Laboratory Personnel: (Graduate students)

Denver Baptiste - Graduated Summer 2019
Mercy Sabila - Graduated Summer 2018 
Ahasan Rahman - Graduate Student
Albandari Albehishi- Graduated Spring 2016
Shifaa ALshammari - Graduate student
Israa Malli- Graduated Spring 2018
Ghadeer Abdullah- Graduate student

Patents

1.Methods for improving plant agronomical traits by altering the expression or activity of plant G-protein alpha and beta subunits

Publication number: 20040187176

Abstract: The invention provides methods for improving plant agronomic traits by altering the expression or activity of plant G-protein alpha and beta subunits that are GPA1 or AGB1 orthologs. The invention also provides such transgenic plants with improved agronomic traits. One embodiment of the invention includes methods for modulating the expression or activity of a plant G-protein beta subunit that is an AGB1 ortholog to alter one or more of the following: the time to reach and duration of flowering, fruit yield, root biomass, seed size, seed shape, plant size, and the number of stem branches. The present invention also encompasses methods for modulating the expression or activity of a plant G-protein alpha subunit that is a GPA1 ortholog to alter one or more of the following: the duration of flowering, fruit and seed yield, plant size, seed size, and seed shape.

Type: Application
Filed: June 24, 2003
Publication date: September 23, 2004
Inventors: Douglas Boyes, Keith Davis, Alan Jones, Hemayet Ullah, Jin-Gui Chen, Rao Mulpuri, Ani Chatterjee, Mary P. Ward

2. METHODS FOR MODULATING PLANT RESPONSE TO ENVIRONMENTALLY-INDUCED STRESS

Publication number: 20150119250

Abstract: Compounds and methods are described herein that are effective to modulate plant response (e.g., plant susceptibility) to environmentally-induced stress. The compounds and methods described herein advantageously may be used to modulate environmental stress resistance in a wide variety of plants. Environmental stresses include, for example, high light intensity (UV exposure), temperature (e.g., high heat), high soil salinity, and low soil moisture (e.g., drought). As used herein, environmental stresses include any conditions that result in increased generation of reactive oxygen species (ROS) and accumulation of ROS in the plant cells. The compounds described herein that are effective to modulate resistance to the stress prevent, directly or indirectly, or increase phosphorylation of Tyr248 of the RACK1A protein.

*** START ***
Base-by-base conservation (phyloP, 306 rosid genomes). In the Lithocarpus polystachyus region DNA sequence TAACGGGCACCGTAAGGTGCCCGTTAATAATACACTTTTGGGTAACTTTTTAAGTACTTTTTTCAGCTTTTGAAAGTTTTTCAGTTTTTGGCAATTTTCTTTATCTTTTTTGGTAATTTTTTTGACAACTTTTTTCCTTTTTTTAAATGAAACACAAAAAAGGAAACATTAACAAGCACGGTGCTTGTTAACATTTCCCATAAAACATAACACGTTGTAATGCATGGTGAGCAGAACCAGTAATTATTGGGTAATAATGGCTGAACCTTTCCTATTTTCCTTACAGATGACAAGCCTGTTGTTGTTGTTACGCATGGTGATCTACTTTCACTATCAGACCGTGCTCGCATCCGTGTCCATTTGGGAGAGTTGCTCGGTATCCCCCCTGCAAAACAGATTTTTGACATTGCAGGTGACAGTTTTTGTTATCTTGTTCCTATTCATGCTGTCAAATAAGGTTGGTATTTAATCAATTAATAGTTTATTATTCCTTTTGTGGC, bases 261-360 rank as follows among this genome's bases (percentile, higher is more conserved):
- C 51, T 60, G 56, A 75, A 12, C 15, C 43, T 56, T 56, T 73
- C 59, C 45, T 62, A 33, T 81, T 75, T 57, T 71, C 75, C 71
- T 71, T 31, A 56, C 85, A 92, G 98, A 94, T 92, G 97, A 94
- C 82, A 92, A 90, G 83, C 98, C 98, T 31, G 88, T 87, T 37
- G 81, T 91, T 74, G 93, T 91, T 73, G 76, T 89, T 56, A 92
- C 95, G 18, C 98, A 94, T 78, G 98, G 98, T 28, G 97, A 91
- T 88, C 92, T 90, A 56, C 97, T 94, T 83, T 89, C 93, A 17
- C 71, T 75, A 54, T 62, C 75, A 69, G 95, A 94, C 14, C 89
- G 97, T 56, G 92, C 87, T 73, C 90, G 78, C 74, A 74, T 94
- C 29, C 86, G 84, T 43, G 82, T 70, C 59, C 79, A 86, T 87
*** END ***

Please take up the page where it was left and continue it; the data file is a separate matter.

Type: Application
Filed: March 15, 2013
Publication date: April 30, 2015
Inventors: Sivanesan Dakshanamurthy, Hemayet Ullah

3. METHODS FOR MODULATING PLANT RESPONSE TO ENVIRONMENTALLY-INDUCED STRESS

Publication number: 20180360043
Abstract: Compounds and methods are described herein that are effective to modulate plant response (e.g., plant susceptibility) to environmentally-induced stress. The compounds and methods described herein advantageously may be used to modulate environmental stress resistance in a wide variety of plants. Environmental stresses include, for example, high light intensity (UV exposure), temperature (e.g., high heat), high soil salinity, and low soil moisture (e.g., drought). As used herein, environmental stresses include any conditions that result in increased generation of reactive oxygen species (ROS) and accumulation of ROS in the plant cells. The compounds described herein that are effective to modulate resistance to the stress prevent, directly or indirectly, or increase phosphorylation of Tyr248 of the RACK1A protein.